by Doug Brown
Sometimes even teachers say inconceivably stupid things on social media. David Spondike, a music teacher at Akron's Firestone High School, was angry about an apparent trick-or-treat incident near his house and dropped multiple n-bombs in a Facebook rant aimed at a black teenager (complete with the classic "I'm not racist, but here's the most racist thing someone could say" disclaimer):
I don't mind if you come to my neighborhood from the ghetto to trick-or-treat. But when you whip out your teeny dicks and piss on the telephone pole in front of my yard and a bunch of preschoolers and toddlers, you can take your nigger-ass back where it came from. I don't have anything against anyone of any color, but niggers, stay out!
That post was taken down, but not before someone took a screenshot and sent it to local media outlets. Akron News Now posted the picture as well as subsequent posts from the teacher this morning (I couldn't find his Facebook page, it's possible he deactivated it at this point). He explained:
There is a screen shot of a post floating around that is being used claim I am a racist. My position on race and racism has been posted and discussed here on many occasions and is exemplified on a daily basis in my life. I have always been clear and have never minced words on this issue. I have always confronted it head on and never behind peoples' backs. Please do not expect me to be anything less than consistent today.
Then he posted this, with a sort-of-but-not-really apology:
1. The post contains the “n-word”.
2. I sincerely apologize to those who are sincerely offended by the post; it was promptly removed.
3. I am not going to say that “someone hacked my Facebook page”, like most people do.
4. “Racism” implies prejudging, which is clearly not what happened here.
5. Making any excuse for allowing one race to use a word and condemning another race for using the same word is institutionalized racism in and of itself, regardless of the justification used.
6. The incident surrounds the criminal behavior described below, where a teenager exposed himself in front of young children, urinating on a telephone pole in broad daylight during trick-or-treating.
Spondike teaches music, fortunately not social studies or history, at the majority-black Firestone High School. Records show Spondike lives in a (very white) neighborhood in Copley. Apparently a black male teenager urinated on a telephone pole during the time people trick-or-treat were there in the middle of the day. Then he turned to Facebook. Let's analyze his comments.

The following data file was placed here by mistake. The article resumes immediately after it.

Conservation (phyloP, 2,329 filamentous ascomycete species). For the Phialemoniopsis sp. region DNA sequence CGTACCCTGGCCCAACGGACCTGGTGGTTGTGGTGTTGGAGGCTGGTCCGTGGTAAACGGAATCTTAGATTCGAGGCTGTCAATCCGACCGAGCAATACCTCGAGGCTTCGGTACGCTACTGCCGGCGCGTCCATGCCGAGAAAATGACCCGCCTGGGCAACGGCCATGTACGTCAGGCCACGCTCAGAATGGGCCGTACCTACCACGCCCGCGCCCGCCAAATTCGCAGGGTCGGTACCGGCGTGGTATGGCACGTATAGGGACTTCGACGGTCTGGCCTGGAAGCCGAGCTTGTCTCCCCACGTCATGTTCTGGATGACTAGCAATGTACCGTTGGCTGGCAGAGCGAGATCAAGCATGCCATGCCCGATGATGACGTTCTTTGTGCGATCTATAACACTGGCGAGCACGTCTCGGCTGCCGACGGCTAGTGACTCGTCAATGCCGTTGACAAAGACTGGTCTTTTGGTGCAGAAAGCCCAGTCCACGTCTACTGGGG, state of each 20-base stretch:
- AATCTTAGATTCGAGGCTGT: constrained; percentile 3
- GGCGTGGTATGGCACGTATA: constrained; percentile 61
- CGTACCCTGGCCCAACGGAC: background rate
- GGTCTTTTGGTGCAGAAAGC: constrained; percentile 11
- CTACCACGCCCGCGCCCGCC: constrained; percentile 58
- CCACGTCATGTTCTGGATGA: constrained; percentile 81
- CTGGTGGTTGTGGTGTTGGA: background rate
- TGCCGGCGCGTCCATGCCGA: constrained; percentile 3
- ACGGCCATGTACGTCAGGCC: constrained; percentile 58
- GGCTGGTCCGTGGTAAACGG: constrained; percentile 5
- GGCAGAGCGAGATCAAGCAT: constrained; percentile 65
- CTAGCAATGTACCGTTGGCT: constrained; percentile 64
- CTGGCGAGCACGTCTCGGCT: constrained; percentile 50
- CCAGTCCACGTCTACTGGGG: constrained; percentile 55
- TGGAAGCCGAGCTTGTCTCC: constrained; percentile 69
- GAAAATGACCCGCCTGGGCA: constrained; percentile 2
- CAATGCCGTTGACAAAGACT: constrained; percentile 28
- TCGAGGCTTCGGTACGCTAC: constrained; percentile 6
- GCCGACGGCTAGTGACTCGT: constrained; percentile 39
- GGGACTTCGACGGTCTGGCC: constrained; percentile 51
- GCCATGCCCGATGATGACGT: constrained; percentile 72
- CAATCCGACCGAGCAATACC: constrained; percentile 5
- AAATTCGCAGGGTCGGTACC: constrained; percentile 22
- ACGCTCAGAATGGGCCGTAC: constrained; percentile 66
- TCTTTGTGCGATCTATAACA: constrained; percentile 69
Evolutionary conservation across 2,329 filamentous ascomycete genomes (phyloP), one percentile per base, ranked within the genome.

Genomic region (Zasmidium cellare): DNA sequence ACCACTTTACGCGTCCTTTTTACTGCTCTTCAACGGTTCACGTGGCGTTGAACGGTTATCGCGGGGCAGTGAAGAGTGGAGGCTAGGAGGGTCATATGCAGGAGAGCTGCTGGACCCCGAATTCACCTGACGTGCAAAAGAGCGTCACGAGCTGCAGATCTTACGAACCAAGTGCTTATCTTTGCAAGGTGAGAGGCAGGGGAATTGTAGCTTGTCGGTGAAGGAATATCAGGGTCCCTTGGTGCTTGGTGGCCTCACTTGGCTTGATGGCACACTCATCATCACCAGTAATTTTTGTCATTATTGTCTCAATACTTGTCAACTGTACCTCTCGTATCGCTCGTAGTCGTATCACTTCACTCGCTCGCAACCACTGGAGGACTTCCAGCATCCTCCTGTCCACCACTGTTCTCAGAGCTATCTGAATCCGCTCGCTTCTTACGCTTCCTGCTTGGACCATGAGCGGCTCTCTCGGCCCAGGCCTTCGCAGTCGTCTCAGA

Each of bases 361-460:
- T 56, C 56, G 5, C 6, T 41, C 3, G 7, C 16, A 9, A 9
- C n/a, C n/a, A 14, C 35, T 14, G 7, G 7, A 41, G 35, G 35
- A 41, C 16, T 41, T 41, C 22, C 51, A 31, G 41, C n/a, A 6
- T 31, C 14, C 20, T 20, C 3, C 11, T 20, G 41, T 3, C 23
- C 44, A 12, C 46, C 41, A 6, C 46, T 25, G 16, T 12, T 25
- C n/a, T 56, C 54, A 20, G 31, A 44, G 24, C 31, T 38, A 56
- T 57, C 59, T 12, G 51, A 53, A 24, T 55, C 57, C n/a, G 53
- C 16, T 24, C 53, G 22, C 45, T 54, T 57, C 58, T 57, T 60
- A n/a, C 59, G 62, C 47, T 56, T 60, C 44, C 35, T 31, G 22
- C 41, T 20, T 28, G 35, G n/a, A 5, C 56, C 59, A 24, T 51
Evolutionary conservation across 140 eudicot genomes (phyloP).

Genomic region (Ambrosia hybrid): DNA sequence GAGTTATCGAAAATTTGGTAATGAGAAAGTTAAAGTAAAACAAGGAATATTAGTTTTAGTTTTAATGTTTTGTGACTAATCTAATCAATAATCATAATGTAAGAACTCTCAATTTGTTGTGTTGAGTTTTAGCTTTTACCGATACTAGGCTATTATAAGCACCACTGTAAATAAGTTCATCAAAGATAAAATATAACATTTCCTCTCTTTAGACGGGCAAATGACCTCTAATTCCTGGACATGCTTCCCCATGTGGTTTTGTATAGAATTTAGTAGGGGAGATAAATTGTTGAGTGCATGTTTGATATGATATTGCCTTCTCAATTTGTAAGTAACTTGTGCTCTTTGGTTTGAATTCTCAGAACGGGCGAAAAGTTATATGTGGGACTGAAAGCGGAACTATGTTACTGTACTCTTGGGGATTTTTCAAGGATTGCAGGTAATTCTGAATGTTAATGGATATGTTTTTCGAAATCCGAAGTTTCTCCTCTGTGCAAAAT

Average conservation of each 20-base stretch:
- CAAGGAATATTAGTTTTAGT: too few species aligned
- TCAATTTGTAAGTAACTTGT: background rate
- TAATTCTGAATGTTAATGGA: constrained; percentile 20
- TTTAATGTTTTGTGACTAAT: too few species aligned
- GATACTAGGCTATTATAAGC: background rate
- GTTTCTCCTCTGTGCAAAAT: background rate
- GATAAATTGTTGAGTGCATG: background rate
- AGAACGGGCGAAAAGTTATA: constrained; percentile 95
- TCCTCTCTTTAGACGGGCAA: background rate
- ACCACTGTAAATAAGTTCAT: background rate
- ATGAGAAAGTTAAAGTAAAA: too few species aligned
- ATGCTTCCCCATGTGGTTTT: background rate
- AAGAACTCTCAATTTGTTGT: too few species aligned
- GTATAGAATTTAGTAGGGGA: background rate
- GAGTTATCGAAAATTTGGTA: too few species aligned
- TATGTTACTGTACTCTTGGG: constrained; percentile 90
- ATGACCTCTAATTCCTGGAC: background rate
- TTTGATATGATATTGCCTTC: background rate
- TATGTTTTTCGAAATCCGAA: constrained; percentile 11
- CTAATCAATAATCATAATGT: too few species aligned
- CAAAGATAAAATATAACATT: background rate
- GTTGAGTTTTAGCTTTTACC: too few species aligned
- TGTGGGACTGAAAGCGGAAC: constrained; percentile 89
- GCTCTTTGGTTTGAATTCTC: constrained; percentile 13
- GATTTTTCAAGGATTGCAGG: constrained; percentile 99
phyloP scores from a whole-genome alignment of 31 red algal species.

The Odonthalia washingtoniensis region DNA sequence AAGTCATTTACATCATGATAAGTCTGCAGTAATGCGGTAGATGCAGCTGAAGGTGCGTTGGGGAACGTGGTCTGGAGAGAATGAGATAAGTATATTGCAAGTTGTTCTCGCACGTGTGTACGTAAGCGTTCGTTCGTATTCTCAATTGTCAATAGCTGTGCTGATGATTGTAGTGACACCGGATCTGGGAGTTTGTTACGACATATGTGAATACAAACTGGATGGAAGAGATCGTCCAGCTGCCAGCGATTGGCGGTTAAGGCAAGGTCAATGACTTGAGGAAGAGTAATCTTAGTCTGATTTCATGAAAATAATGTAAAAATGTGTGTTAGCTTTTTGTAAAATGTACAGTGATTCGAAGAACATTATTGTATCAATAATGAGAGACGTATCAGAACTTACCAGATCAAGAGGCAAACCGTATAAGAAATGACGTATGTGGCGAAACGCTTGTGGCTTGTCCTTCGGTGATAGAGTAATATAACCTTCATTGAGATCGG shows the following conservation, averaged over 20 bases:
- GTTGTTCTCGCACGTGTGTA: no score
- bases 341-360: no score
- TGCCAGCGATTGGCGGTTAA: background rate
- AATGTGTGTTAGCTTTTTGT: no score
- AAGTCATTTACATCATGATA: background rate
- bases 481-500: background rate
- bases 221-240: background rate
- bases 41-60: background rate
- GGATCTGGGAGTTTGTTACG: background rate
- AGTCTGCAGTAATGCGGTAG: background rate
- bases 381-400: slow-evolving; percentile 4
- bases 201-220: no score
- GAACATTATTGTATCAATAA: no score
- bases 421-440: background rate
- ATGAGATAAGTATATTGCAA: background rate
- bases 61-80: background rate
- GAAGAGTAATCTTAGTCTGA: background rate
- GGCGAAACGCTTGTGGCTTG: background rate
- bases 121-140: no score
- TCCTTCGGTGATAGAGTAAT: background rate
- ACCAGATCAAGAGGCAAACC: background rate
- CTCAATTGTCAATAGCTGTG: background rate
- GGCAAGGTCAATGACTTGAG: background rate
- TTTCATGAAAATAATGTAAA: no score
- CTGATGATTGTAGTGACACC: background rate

*Statement (from second post): "I have always been clear and have never minced words on this issue. I have always confronted it head on and never behind peoples' backs." Analysis: ranting on Facebook is almost never "confronting it head on," especially when the target of anger not a Facebook friend and would never read it.
*Statement (from first post): "'I don't have anything against anyone of color, but niggers stay out!" Analysis: I remember in my early high school days when my English teacher was giving a lesson on the definition of irony and wrote examples on the chalkboard. If he weren't serious, this would be a pretty good example.
*Statement (from third post): "Making any excuse for allowing one race to use a word and condemning another race for using the same word is institutionalized racism in and of itself, regardless of the justification used." Analysis: the general use of the slur by different races is a complex issue. Angrily writing about what one black person did and then using the plural version of the slur to tell them all to "stay out" is pretty much cut-and-dry racism.
From the website for Firestone High School's visual and performing arts program, here's information on the teacher:
Akron Public Schools Visual and Performing Arts program at Firestone since 1998. Dr. Spondike holds a Doctorate in Music Theory and Composition from Kent State University (2001), a Masters in Music Education from the University of Akron (1994), a Bachelors of Fine Arts from the Ohio State University in Photography and Cinema (1988), and graduated Suma Cum Laude from Mentor High School in 1980. Dr. Spondike supervises the sound crew for Firestone theatrical productions and conducts the annual spring musical. As a bassist, Dr. Spondike is an active performer in the Akron/Cleveland area, and is a member of the Delta Chi chapter of the Pi Kappa Lamba National Music Honor Society, the Ohio Music Educators Association, and the Music Educators National Conference. Dr. Spondike is an avid sailor and holds an Extra Class amateur radio license (N8SAX).
Yes, it's awful for someone to piss in public, but using that incident to rant about black people on Facebook only makes you look like the bigger idiot. Educators, especially those with three degrees, should know better.